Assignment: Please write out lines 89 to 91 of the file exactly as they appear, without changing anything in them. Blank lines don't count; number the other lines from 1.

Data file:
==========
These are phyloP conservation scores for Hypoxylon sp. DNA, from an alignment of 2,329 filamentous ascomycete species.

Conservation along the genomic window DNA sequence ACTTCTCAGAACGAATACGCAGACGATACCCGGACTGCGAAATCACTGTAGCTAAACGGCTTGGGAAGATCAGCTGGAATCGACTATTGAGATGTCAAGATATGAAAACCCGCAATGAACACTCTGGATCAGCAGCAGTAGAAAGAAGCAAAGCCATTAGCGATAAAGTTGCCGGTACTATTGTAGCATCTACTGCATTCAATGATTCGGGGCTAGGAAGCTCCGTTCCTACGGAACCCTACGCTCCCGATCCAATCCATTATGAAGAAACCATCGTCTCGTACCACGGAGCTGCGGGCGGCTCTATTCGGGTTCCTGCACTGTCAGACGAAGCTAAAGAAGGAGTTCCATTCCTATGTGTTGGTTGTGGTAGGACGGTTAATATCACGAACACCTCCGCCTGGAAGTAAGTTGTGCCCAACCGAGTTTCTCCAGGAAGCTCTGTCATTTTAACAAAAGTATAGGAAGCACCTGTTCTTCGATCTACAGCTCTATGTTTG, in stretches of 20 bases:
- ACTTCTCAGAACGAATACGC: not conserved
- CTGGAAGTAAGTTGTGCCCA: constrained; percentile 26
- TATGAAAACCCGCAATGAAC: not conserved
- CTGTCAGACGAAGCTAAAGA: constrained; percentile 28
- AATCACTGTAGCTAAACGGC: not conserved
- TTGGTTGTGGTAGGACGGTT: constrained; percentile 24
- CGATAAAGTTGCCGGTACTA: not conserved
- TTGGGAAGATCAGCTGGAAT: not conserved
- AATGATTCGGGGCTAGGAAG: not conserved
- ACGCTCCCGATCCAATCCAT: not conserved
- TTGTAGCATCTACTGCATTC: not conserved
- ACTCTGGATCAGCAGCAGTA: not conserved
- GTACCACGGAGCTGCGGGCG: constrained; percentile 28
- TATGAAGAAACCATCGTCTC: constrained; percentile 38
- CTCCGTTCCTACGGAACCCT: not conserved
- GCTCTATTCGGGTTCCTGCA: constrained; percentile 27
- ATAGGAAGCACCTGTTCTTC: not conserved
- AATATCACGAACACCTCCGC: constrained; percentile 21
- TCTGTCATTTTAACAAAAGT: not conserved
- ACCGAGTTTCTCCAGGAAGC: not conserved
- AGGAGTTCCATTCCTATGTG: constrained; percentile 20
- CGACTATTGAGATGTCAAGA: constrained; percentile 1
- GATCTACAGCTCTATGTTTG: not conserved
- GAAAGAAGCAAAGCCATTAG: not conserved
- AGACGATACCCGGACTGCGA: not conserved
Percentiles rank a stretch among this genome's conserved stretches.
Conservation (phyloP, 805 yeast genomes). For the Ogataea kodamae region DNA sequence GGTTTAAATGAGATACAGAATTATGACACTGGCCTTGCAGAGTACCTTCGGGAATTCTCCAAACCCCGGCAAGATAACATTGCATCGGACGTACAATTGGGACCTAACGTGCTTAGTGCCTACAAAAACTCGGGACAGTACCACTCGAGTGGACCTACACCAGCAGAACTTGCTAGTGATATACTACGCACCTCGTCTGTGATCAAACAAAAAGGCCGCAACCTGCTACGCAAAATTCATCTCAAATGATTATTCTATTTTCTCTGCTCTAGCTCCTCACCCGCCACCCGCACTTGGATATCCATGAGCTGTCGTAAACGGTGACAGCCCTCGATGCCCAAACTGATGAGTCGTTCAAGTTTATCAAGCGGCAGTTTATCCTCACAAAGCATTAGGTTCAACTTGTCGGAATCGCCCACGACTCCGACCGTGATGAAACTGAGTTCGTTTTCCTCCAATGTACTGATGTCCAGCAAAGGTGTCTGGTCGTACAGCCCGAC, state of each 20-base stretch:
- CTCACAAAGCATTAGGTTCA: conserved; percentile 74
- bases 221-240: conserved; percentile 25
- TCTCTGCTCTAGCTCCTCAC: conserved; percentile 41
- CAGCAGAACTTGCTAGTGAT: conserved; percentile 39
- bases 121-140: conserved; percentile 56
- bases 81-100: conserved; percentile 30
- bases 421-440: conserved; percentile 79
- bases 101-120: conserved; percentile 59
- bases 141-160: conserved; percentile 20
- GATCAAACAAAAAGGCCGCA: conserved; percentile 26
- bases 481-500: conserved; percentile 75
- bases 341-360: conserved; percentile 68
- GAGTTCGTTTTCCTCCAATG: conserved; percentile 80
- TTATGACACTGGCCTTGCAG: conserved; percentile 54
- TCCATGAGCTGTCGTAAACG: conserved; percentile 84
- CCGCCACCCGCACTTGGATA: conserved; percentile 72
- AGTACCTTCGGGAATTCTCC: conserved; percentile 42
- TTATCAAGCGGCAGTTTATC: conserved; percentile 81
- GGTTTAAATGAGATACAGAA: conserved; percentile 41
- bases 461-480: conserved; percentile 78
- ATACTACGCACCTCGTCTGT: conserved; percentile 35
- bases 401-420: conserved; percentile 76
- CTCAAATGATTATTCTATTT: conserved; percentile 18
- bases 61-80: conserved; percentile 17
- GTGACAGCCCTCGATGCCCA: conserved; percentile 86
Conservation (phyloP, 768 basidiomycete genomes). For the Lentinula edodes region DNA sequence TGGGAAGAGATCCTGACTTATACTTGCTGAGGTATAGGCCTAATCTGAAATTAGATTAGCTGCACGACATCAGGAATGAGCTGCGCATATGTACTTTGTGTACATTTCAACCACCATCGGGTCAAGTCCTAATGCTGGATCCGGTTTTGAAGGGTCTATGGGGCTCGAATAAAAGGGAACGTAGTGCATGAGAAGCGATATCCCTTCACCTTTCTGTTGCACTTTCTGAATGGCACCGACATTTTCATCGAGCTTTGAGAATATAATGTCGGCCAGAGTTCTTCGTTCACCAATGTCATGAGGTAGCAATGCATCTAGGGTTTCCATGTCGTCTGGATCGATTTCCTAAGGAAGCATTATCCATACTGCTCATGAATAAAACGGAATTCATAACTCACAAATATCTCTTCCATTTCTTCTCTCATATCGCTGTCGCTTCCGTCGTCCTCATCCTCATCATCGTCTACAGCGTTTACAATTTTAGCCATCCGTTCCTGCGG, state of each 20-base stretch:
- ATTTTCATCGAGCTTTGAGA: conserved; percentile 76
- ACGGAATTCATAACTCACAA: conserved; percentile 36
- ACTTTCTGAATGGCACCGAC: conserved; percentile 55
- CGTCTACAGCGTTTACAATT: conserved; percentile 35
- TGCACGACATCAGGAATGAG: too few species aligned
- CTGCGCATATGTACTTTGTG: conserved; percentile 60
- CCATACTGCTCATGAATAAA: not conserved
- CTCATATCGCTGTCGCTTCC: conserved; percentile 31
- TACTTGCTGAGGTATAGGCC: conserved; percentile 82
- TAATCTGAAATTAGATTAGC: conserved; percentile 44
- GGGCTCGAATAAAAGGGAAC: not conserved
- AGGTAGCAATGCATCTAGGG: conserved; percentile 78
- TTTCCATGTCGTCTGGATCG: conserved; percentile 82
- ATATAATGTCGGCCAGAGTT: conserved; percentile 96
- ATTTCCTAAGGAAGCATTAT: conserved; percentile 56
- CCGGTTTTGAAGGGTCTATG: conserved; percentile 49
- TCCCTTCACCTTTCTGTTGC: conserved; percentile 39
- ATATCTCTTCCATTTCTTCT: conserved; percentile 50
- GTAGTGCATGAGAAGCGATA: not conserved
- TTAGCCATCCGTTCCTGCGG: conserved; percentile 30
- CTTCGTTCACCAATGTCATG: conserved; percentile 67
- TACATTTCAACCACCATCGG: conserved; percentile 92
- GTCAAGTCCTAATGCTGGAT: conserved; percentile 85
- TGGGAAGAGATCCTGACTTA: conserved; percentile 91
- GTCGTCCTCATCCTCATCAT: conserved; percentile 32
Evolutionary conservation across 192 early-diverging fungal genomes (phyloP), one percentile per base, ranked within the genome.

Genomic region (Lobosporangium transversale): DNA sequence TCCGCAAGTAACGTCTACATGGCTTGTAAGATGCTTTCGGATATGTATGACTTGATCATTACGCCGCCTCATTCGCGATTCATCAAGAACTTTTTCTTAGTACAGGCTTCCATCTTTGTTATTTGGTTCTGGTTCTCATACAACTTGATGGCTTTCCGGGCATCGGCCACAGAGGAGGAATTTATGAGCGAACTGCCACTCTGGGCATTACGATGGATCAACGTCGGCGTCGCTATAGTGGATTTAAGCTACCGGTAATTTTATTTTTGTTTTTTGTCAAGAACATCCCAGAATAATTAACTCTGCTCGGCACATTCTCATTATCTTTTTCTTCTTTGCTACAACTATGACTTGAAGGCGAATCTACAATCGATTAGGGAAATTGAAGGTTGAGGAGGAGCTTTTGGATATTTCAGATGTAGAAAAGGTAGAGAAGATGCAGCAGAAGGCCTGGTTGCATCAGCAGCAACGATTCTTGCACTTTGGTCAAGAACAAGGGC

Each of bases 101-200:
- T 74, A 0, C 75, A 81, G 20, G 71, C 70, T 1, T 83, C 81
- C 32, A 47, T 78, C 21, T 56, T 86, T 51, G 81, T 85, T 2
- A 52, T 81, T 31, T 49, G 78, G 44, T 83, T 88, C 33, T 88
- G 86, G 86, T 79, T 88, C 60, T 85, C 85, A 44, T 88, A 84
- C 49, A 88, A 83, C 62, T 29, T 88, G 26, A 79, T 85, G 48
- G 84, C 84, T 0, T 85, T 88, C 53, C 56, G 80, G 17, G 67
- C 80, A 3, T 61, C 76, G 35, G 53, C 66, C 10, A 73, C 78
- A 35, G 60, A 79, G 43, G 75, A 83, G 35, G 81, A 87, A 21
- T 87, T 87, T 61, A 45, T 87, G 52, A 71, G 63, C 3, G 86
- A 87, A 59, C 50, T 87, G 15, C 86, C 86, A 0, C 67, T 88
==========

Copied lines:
- G 84, C 84, T 0, T 85, T 88, C 53, C 56, G 80, G 17, G 67
- C 80, A 3, T 61, C 76, G 35, G 53, C 66, C 10, A 73, C 78
- A 35, G 60, A 79, G 43, G 75, A 83, G 35, G 81, A 87, A 21